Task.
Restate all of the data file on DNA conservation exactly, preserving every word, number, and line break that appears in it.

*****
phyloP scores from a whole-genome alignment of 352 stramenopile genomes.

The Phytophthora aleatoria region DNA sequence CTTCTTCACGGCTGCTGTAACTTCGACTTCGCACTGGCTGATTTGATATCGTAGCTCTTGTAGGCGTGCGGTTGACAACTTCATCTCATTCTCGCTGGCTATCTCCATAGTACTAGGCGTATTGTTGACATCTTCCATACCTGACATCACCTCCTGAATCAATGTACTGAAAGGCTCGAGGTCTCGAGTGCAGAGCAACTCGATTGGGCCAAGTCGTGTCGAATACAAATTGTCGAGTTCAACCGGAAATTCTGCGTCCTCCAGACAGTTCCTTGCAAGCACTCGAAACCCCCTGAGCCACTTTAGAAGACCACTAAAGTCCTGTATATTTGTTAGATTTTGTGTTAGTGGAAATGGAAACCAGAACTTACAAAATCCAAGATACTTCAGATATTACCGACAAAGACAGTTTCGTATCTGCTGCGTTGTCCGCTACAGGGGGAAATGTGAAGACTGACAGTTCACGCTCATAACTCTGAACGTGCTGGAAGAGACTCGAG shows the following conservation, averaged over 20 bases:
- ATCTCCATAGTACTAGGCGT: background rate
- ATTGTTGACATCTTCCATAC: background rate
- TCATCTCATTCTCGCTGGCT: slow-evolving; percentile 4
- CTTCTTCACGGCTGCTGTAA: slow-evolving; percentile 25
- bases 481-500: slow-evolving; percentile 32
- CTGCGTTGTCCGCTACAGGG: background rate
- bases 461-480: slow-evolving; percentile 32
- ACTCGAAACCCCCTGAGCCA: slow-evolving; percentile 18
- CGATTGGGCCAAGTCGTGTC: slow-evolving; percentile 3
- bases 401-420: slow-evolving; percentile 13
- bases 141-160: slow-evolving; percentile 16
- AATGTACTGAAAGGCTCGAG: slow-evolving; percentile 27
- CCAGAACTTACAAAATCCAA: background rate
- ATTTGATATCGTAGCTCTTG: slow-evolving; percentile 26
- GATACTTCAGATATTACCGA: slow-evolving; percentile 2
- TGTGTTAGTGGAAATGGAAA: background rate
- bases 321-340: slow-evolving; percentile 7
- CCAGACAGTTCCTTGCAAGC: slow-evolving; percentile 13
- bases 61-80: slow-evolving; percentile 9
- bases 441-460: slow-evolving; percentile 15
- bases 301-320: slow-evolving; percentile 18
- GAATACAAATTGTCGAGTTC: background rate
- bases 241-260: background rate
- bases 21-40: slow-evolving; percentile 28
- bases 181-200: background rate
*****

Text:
phyloP scores from a whole-genome alignment of 352 stramenopile genomes.

The Phytophthora aleatoria region DNA sequence CTTCTTCACGGCTGCTGTAACTTCGACTTCGCACTGGCTGATTTGATATCGTAGCTCTTGTAGGCGTGCGGTTGACAACTTCATCTCATTCTCGCTGGCTATCTCCATAGTACTAGGCGTATTGTTGACATCTTCCATACCTGACATCACCTCCTGAATCAATGTACTGAAAGGCTCGAGGTCTCGAGTGCAGAGCAACTCGATTGGGCCAAGTCGTGTCGAATACAAATTGTCGAGTTCAACCGGAAATTCTGCGTCCTCCAGACAGTTCCTTGCAAGCACTCGAAACCCCCTGAGCCACTTTAGAAGACCACTAAAGTCCTGTATATTTGTTAGATTTTGTGTTAGTGGAAATGGAAACCAGAACTTACAAAATCCAAGATACTTCAGATATTACCGACAAAGACAGTTTCGTATCTGCTGCGTTGTCCGCTACAGGGGGAAATGTGAAGACTGACAGTTCACGCTCATAACTCTGAACGTGCTGGAAGAGACTCGAG shows the following conservation, averaged over 20 bases:
- ATCTCCATAGTACTAGGCGT: background rate
- ATTGTTGACATCTTCCATAC: background rate
- TCATCTCATTCTCGCTGGCT: slow-evolving; percentile 4
- CTTCTTCACGGCTGCTGTAA: slow-evolving; percentile 25
- bases 481-500: slow-evolving; percentile 32
- CTGCGTTGTCCGCTACAGGG: background rate
- bases 461-480: slow-evolving; percentile 32
- ACTCGAAACCCCCTGAGCCA: slow-evolving; percentile 18
- CGATTGGGCCAAGTCGTGTC: slow-evolving; percentile 3
- bases 401-420: slow-evolving; percentile 13
- bases 141-160: slow-evolving; percentile 16
- AATGTACTGAAAGGCTCGAG: slow-evolving; percentile 27
- CCAGAACTTACAAAATCCAA: background rate
- ATTTGATATCGTAGCTCTTG: slow-evolving; percentile 26
- GATACTTCAGATATTACCGA: slow-evolving; percentile 2
- TGTGTTAGTGGAAATGGAAA: background rate
- bases 321-340: slow-evolving; percentile 7
- CCAGACAGTTCCTTGCAAGC: slow-evolving; percentile 13
- bases 61-80: slow-evolving; percentile 9
- bases 441-460: slow-evolving; percentile 15
- bases 301-320: slow-evolving; percentile 18
- GAATACAAATTGTCGAGTTC: background rate
- bases 241-260: background rate
- bases 21-40: slow-evolving; percentile 28
- bases 181-200: background rate